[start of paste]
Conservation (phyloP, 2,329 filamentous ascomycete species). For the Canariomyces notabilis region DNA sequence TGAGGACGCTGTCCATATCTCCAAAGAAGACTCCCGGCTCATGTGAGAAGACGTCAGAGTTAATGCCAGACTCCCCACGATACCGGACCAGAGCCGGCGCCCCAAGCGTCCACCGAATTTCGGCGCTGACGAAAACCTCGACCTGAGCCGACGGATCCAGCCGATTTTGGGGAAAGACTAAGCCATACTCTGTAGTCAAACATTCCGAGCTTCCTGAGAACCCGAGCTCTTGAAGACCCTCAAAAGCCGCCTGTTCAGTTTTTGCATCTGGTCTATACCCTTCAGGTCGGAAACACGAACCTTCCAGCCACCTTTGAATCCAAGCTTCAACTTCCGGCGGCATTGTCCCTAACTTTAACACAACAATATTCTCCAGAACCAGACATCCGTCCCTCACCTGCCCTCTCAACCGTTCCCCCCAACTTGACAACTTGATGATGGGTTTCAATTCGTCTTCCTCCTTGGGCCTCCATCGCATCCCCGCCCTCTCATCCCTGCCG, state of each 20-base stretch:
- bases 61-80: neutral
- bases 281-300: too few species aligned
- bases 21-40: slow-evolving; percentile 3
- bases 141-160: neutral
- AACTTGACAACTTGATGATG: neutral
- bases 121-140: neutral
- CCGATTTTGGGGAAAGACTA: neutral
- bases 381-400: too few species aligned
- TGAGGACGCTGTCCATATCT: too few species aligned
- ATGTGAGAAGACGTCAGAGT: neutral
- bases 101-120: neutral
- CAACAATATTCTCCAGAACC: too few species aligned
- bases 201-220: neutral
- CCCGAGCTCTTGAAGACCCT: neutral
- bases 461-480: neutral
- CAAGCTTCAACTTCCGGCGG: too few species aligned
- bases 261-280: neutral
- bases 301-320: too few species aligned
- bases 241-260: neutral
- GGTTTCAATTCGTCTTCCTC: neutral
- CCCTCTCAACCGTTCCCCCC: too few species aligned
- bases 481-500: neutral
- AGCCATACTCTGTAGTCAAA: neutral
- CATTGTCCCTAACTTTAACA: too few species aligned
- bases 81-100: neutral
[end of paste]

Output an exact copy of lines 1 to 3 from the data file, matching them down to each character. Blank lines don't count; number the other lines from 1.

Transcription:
Conservation (phyloP, 2,329 filamentous ascomycete species). For the Canariomyces notabilis region DNA sequence TGAGGACGCTGTCCATATCTCCAAAGAAGACTCCCGGCTCATGTGAGAAGACGTCAGAGTTAATGCCAGACTCCCCACGATACCGGACCAGAGCCGGCGCCCCAAGCGTCCACCGAATTTCGGCGCTGACGAAAACCTCGACCTGAGCCGACGGATCCAGCCGATTTTGGGGAAAGACTAAGCCATACTCTGTAGTCAAACATTCCGAGCTTCCTGAGAACCCGAGCTCTTGAAGACCCTCAAAAGCCGCCTGTTCAGTTTTTGCATCTGGTCTATACCCTTCAGGTCGGAAACACGAACCTTCCAGCCACCTTTGAATCCAAGCTTCAACTTCCGGCGGCATTGTCCCTAACTTTAACACAACAATATTCTCCAGAACCAGACATCCGTCCCTCACCTGCCCTCTCAACCGTTCCCCCCAACTTGACAACTTGATGATGGGTTTCAATTCGTCTTCCTCCTTGGGCCTCCATCGCATCCCCGCCCTCTCATCCCTGCCG, state of each 20-base stretch:
- bases 61-80: neutral
- bases 281-300: too few species aligned